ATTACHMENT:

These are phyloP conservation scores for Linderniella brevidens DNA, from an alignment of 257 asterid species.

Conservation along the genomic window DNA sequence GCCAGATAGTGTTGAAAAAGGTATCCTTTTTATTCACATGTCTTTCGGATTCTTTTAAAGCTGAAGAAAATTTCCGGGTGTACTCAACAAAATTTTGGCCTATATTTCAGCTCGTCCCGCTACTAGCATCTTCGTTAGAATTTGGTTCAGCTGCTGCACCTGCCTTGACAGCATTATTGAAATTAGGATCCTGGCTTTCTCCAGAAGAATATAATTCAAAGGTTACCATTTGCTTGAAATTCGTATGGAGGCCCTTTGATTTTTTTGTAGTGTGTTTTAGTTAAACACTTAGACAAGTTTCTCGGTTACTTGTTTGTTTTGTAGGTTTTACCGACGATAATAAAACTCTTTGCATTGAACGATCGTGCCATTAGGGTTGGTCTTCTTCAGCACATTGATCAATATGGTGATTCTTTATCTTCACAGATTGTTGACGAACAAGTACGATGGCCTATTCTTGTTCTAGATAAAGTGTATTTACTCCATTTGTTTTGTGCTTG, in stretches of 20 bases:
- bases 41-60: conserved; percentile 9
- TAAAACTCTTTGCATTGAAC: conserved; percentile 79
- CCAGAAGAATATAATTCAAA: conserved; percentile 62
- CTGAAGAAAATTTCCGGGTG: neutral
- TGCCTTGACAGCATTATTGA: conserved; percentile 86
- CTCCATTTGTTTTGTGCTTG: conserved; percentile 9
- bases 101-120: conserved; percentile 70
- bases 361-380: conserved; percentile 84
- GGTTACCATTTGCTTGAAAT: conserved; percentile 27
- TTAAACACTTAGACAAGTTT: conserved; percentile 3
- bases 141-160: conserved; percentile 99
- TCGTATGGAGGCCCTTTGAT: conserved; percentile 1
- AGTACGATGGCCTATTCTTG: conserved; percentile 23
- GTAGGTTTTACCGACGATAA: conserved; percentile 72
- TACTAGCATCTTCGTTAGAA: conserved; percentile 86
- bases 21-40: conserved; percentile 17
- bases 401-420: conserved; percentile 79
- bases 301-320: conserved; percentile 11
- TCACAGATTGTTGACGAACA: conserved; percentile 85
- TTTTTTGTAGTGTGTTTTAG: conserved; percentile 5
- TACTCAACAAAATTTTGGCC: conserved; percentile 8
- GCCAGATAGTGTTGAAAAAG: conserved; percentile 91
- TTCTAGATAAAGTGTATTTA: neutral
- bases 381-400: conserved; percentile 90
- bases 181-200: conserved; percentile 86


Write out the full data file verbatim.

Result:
These are phyloP conservation scores for Linderniella brevidens DNA, from an alignment of 257 asterid species.

Conservation along the genomic window DNA sequence GCCAGATAGTGTTGAAAAAGGTATCCTTTTTATTCACATGTCTTTCGGATTCTTTTAAAGCTGAAGAAAATTTCCGGGTGTACTCAACAAAATTTTGGCCTATATTTCAGCTCGTCCCGCTACTAGCATCTTCGTTAGAATTTGGTTCAGCTGCTGCACCTGCCTTGACAGCATTATTGAAATTAGGATCCTGGCTTTCTCCAGAAGAATATAATTCAAAGGTTACCATTTGCTTGAAATTCGTATGGAGGCCCTTTGATTTTTTTGTAGTGTGTTTTAGTTAAACACTTAGACAAGTTTCTCGGTTACTTGTTTGTTTTGTAGGTTTTACCGACGATAATAAAACTCTTTGCATTGAACGATCGTGCCATTAGGGTTGGTCTTCTTCAGCACATTGATCAATATGGTGATTCTTTATCTTCACAGATTGTTGACGAACAAGTACGATGGCCTATTCTTGTTCTAGATAAAGTGTATTTACTCCATTTGTTTTGTGCTTG, in stretches of 20 bases:
- bases 41-60: conserved; percentile 9
- TAAAACTCTTTGCATTGAAC: conserved; percentile 79
- CCAGAAGAATATAATTCAAA: conserved; percentile 62
- CTGAAGAAAATTTCCGGGTG: neutral
- TGCCTTGACAGCATTATTGA: conserved; percentile 86
- CTCCATTTGTTTTGTGCTTG: conserved; percentile 9
- bases 101-120: conserved; percentile 70
- bases 361-380: conserved; percentile 84
- GGTTACCATTTGCTTGAAAT: conserved; percentile 27
- TTAAACACTTAGACAAGTTT: conserved; percentile 3
- bases 141-160: conserved; percentile 99
- TCGTATGGAGGCCCTTTGAT: conserved; percentile 1
- AGTACGATGGCCTATTCTTG: conserved; percentile 23
- GTAGGTTTTACCGACGATAA: conserved; percentile 72
- TACTAGCATCTTCGTTAGAA: conserved; percentile 86
- bases 21-40: conserved; percentile 17
- bases 401-420: conserved; percentile 79
- bases 301-320: conserved; percentile 11
- TCACAGATTGTTGACGAACA: conserved; percentile 85
- TTTTTTGTAGTGTGTTTTAG: conserved; percentile 5
- TACTCAACAAAATTTTGGCC: conserved; percentile 8
- GCCAGATAGTGTTGAAAAAG: conserved; percentile 91
- TTCTAGATAAAGTGTATTTA: neutral
- bases 381-400: conserved; percentile 90
- bases 181-200: conserved; percentile 86